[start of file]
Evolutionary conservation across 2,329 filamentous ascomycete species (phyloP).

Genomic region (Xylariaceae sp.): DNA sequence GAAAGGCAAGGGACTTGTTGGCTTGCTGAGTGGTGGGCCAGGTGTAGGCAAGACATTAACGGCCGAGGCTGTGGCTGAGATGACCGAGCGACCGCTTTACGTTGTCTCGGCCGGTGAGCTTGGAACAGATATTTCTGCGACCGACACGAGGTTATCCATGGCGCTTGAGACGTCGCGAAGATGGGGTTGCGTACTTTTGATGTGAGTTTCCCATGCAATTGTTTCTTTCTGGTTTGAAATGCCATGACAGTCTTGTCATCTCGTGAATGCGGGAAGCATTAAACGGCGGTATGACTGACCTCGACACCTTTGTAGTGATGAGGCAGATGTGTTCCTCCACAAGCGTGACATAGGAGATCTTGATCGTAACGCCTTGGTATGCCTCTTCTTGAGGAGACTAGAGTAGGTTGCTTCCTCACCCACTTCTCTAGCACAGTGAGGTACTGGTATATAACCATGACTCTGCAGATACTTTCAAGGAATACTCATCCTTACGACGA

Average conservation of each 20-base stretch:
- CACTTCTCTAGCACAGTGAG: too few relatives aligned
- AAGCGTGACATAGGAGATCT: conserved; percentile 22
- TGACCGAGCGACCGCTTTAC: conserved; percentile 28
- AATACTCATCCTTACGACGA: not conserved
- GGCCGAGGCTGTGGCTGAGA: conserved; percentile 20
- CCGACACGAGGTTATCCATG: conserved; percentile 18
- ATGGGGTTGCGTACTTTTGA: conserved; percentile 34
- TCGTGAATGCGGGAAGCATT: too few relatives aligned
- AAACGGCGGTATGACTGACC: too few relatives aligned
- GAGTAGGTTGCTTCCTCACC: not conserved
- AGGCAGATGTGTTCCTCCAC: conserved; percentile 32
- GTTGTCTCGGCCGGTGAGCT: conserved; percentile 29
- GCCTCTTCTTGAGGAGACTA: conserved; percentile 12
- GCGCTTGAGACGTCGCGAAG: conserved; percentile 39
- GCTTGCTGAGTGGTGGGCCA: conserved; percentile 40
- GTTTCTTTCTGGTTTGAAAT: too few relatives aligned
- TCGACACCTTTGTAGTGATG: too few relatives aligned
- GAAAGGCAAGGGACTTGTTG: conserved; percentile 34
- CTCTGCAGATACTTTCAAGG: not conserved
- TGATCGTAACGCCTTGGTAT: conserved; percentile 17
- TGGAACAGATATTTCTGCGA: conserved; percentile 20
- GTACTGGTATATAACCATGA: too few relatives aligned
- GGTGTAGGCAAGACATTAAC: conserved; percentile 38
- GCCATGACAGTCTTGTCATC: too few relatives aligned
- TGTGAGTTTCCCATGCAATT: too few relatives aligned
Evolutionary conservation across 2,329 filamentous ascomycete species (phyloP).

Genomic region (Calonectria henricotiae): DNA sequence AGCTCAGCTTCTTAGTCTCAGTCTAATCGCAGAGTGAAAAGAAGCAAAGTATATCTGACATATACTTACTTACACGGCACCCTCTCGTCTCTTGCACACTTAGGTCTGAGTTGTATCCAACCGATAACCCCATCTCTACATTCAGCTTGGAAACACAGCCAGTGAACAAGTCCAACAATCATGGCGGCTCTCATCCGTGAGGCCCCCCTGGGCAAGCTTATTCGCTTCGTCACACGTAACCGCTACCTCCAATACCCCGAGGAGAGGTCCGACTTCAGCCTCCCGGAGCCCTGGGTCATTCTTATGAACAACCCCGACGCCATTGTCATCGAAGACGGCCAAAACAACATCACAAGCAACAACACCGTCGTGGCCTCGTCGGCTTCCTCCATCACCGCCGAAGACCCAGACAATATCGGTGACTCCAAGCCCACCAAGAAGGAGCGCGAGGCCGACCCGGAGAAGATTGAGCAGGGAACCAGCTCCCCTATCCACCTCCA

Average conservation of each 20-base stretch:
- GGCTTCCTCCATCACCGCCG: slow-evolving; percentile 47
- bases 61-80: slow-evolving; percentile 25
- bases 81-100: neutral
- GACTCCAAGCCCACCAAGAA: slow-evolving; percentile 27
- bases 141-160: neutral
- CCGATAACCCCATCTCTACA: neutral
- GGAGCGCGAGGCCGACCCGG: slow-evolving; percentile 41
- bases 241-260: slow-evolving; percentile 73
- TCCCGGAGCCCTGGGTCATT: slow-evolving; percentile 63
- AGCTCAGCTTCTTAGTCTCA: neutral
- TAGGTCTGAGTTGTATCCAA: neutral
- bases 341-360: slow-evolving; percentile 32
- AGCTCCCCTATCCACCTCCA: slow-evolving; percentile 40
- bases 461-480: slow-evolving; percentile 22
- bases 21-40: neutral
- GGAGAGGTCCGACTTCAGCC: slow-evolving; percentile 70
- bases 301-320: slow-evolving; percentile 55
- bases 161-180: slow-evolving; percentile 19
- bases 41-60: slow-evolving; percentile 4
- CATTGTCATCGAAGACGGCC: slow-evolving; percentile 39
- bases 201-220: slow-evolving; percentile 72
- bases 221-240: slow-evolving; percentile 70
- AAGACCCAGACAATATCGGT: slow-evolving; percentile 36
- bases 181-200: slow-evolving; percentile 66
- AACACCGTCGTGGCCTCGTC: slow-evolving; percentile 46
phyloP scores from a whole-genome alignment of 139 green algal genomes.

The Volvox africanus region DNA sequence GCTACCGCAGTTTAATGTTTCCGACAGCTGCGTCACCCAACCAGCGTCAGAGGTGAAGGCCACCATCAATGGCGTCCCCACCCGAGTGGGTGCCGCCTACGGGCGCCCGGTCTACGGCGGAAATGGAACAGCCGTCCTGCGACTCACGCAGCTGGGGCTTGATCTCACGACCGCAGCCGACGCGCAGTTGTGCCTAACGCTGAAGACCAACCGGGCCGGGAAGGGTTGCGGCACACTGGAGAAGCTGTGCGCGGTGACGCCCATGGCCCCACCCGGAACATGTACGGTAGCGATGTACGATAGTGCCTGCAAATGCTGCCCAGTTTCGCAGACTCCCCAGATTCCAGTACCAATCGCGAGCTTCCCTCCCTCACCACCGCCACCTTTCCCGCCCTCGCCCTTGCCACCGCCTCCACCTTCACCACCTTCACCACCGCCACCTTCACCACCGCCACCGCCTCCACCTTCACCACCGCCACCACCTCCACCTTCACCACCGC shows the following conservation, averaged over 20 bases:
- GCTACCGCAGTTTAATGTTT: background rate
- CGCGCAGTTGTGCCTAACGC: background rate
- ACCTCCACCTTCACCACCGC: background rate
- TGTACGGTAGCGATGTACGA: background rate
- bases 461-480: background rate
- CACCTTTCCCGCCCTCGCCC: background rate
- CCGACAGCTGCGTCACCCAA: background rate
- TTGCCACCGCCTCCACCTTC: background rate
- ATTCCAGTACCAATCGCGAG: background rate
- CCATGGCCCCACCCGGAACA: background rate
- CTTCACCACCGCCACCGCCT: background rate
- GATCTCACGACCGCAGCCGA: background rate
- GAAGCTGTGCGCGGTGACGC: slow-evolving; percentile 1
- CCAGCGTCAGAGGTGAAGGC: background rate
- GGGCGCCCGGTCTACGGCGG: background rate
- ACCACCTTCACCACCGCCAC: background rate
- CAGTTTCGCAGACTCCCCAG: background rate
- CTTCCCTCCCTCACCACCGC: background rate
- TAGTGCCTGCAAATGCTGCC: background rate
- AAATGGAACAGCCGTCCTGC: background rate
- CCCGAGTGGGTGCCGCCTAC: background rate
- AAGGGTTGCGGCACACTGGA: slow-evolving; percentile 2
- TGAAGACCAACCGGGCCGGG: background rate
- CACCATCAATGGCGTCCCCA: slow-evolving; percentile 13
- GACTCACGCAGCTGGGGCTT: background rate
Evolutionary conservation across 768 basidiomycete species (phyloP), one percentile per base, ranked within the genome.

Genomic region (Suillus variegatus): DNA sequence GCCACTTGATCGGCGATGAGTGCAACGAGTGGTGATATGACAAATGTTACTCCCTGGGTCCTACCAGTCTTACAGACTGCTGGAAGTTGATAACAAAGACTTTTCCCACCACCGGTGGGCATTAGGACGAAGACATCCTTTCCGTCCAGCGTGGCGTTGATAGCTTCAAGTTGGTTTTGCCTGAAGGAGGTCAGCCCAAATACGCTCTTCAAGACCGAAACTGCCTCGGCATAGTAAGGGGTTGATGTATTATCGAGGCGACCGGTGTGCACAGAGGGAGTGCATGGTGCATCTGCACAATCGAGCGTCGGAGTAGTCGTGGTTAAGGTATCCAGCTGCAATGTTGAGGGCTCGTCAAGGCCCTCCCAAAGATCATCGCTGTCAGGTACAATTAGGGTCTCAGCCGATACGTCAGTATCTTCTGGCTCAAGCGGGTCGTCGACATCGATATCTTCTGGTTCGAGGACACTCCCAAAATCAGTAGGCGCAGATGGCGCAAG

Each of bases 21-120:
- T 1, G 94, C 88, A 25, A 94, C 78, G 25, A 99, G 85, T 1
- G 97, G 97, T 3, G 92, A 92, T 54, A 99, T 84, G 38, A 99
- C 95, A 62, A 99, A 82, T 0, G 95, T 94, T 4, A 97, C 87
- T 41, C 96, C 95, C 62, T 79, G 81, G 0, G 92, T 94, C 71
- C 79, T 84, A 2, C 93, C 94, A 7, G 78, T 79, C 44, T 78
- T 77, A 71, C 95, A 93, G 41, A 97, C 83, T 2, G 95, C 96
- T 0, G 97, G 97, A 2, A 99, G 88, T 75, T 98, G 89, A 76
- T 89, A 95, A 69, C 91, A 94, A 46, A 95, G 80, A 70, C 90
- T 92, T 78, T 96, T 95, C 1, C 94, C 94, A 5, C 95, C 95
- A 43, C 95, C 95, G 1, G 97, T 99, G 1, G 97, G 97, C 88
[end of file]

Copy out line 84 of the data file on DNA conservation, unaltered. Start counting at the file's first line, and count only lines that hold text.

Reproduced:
Evolutionary conservation across 768 basidiomycete species (phyloP), one percentile per base, ranked within the genome.